Georgia Sex Predator Ankle Monitor Removals Near 670 as Legislation Stalls
- Nearly half of Georgia’s most dangerous sex predators have had their ankle monitors removed in recent years.
- State lawmakers still have not passed a legal fix recommended by the Georgia Supreme Court in 2019.
- The risks for sex predators to reoffend makes losing the ankle monitors a tough pill to swallow for many local sheriff’s offices and victim advocates.
Quietly over the last two-and-a-half years, Georgia has released hundreds of the state’s most dangerous sex predators from their ankle monitors despite court officials giving state lawmakers a roadmap in 2019 for how to fix the issue.
So far, nothing’s changed.
Nearly 670 of Georgia’s riskiest sex predators have had their ankle monitors removed since 2019, when the Georgia Supreme Court ruled the state’s system for requiring lifetime GPS monitoring was unconstitutional.
That’s roughly half of Georgia’s so-called “sexually dangerous predators,” according to the state Sexual Offender Registration Review Board (SORRB).
These are offenders with multiple convictions for felony sex crimes – such as rape, child molestation and possessing child pornography – and who SORRB has found at risk for committing another crime once released from prison.
“We’re not talking about the one-offense people here,” said Tracy Alvord, SORRB’s executive director. “We’re talking about predators.”
SORRB's executive director, Tracy Alvord, gives a presentation on sex offender classifications to the Georgia Sheriffs' Association in 2021. (Credit: SORRB)
All convicted sex offenders that SORRB classified as “sexually dangerous” automatically had to wear ankle monitors for the rest of their lives, before the state’s high court gutted SORRB’s ability to require lifetime GPS monitoring that would force many predators to keep wearing ankle bracelets after their sentences ended.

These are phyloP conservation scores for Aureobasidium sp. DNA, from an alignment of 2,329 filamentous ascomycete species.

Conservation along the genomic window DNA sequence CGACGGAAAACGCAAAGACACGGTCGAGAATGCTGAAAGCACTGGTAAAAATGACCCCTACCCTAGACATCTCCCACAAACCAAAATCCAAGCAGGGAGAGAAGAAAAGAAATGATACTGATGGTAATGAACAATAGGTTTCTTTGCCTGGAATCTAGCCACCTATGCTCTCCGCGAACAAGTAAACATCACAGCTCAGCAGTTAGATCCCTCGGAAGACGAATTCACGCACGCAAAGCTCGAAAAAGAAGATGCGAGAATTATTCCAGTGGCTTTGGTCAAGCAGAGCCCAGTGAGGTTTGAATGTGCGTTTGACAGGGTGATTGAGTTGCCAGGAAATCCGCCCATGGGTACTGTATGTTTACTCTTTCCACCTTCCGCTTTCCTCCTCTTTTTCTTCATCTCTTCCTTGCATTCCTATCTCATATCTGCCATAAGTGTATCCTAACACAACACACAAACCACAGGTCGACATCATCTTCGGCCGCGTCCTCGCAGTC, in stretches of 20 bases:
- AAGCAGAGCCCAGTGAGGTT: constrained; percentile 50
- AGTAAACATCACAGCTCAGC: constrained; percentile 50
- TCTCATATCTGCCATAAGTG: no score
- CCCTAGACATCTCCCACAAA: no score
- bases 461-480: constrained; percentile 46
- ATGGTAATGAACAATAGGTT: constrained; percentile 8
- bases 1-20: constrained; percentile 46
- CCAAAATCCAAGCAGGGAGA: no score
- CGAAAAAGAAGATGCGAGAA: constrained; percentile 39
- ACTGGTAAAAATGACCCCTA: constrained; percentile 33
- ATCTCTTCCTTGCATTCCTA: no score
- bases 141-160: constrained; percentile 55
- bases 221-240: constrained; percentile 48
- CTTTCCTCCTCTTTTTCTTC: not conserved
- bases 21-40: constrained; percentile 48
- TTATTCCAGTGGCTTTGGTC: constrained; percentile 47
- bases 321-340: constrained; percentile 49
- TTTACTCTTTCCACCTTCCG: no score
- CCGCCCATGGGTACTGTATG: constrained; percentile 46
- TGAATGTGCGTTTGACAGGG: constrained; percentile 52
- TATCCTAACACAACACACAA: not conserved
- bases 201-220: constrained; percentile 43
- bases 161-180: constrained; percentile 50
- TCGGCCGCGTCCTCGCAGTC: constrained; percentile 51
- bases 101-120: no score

The court justices didn’t leave it at that. They nudged lawmakers to give local judges more power to impose lifetime monitoring as part of a predator’s sentence, instead of SORRB. A bill to do so emerged in the 2020 legislative session.
It passed the state House of Representatives but stalled in the state Senate that year. The same happened the next year. And it failed once more in this year’s session, which wrapped up earlier this month.
“I firmly believe that years down the road, there will be a sexual assault that we could have prevented but did not because we haven’t passed this legislation,” said state Rep. Steven Sainz (R-St. Marys), the bill’s sponsor. “We need to do something to stop that floodgate from continuing.”
Read about how SORRB assesses the risks for sex offenders to commit future crimes by clicking the image above. (Credit: Beau Evans for State Affairs)
The number of new sex-offender cases in Georgia slowed down during the COVID-19 pandemic, when courts shuttered for months statewide to fight the virus, Alvord said. There’s since been “a big pick up of cases,” she added – likely due to courts now working through backlogged cases.
The 2019 court ruling followed a previous decision from the court striking down a Georgia law that prohibited registered sex offenders from living within 1,000 feet of a playground, school, daycare or church. The court deemed that law unconstitutional in 2007.
Why It Matters
The more than 1,300 sexually dangerous predators in Georgia make up a small part of the state’s roughly 24,000 sex offenders, most of whom have convictions for less severe crimes, according to the Georgia Bureau of Investigation (GBI).
But it’s the nature of the acts committed by these predators and their risk to reoffend that makes losing the ankle monitors a tough pill to swallow for many local sheriff’s offices and victim advocates.
“It does make it more difficult to track that person if they’re a predator,” said Barrow County Sheriff Jud Smith. Since these persons have been convicted of such severe sex crimes, Smith said, “I think they need to be monitored a little closer.”
Take the case of Joseph Park, a DeKalb County resident and convicted sex offender deemed by SORRB as a “sexually dangerous predator” whose lawsuit against the state prompted the 2019 court ruling.